The weighty outcomes of reporting sexual assault

GV Lanthorn Editorial

GV Lanthorn Editorial

Lanthorn Editorial Board

While living in the #MeToo era, more and more people feel empowered to use their voice and stand up for themselves when they are assaulted and are feeling more safe to be vocal about their past experiences. 

Law enforcement officials, schools and authority figures everywhere are taking sexual violence claims far more seriously than they used to, even in recent years, and reputable establishments know they will be lynched if they don’t appropriately address allegations of this nature. 

The fact that more victims/survivors feel liberated now and are able to come forward and hold their abusers accountable is undoubtedly a great thing. The more victims/survivors who come forward, the more abusers who are held responsible for their actions and justice can be brought to the victims/survivors. 

Reporting is important. The outcome of reporting an incidence of sexual violence can affect the abuser’s life long-term. Jail or prison time, misdemeanor or felony charges, tons of fines and they could potentially be put on the sex offender’s list as well. Whether or not a crime is reported or if an abuser is brought to justice is always up to the victim. 

The consequences of false reporting, keep in mind, are just as severe. The Michigan penal code 750.411a details the law for false reporting, and the consequences for the false reporter can be very extreme, depending on how much this false report affected innocent people.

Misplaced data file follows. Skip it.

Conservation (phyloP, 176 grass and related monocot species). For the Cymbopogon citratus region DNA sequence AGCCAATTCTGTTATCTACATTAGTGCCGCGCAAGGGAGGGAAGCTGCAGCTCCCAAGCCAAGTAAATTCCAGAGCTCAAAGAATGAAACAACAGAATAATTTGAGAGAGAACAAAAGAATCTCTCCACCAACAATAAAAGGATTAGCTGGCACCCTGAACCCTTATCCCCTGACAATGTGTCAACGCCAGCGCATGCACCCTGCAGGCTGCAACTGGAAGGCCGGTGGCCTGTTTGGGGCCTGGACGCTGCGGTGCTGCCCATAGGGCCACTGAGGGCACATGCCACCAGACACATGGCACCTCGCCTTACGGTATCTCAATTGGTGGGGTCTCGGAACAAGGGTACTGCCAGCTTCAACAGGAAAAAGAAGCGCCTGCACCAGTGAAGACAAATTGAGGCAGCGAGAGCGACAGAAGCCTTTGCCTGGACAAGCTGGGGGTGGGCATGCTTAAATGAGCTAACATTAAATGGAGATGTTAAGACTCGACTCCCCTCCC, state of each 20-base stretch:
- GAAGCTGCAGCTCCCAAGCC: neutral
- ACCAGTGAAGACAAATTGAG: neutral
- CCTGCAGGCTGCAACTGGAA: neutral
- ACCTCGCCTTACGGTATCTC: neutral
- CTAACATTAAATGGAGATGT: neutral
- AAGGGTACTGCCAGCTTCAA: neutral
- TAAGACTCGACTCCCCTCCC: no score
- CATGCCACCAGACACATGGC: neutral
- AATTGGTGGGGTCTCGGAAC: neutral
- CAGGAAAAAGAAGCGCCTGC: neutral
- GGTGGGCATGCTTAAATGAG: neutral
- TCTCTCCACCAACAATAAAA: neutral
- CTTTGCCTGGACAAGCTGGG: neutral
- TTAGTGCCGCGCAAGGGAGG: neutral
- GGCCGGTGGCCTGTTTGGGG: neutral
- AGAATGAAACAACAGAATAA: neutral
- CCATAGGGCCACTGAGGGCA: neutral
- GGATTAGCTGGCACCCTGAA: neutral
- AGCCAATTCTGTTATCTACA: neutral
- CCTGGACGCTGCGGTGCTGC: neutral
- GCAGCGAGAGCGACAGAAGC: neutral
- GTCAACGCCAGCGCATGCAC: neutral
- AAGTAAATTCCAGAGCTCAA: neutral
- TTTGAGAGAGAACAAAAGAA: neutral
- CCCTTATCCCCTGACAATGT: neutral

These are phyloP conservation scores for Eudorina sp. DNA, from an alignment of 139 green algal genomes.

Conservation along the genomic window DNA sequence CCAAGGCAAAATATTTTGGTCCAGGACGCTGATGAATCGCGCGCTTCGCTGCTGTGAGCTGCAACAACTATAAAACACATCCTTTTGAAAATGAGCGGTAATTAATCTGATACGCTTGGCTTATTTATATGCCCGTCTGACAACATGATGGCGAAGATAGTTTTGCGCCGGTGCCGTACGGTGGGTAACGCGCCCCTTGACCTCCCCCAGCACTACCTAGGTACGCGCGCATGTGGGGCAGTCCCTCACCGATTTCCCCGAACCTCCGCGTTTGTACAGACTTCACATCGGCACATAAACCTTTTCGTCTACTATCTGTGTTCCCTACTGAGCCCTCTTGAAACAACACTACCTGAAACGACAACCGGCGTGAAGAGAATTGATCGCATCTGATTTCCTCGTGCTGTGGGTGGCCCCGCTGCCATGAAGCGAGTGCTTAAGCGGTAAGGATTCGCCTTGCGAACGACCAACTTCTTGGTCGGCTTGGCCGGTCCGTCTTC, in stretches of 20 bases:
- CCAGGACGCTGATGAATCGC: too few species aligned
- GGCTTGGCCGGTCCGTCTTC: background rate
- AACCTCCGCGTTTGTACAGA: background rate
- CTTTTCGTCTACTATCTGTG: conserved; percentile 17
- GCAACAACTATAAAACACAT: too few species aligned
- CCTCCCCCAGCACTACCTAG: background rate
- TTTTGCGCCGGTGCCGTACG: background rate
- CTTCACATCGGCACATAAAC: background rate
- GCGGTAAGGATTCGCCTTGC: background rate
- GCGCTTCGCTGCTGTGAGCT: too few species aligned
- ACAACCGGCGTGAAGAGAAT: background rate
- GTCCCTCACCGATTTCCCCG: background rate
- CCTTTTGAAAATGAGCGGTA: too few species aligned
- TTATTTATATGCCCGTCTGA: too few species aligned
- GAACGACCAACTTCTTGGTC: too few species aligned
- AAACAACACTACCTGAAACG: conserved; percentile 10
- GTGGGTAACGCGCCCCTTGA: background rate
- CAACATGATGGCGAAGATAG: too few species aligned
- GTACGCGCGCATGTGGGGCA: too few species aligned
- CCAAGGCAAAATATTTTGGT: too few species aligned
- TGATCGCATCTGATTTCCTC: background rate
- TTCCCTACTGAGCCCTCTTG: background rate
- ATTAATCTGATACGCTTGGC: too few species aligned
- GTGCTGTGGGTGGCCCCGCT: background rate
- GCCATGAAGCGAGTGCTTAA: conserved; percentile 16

The code states that the false report of a misdemeanor can lead the person who reported to be charged with a misdemeanor, up to 93 days in prison and a hefty fine. If the false report is of a felony crime, the person who reported could not only receive felony charges, but face five to 15 years in prison, along with thousands of dollars in fines depending on the severity of the situation.

Last weekend, a GVSU student reported to police that they woke up in an apartment after a party and suspected that they had been drugged and raped. The Grand Valley Police Department sent out an alert to students and faculty reporting this, noting that there was no suspect and that the attacker could be on the loose. A few days later, the Ottawa County Sheriff’s office determined that the drugging and assault never happened. It is unclear whether this student lied outright about the situation or whether they had reason to think they’d actually been assaulted. Regardless, the situation reminds us that making reports can have serious implications for everyone involved.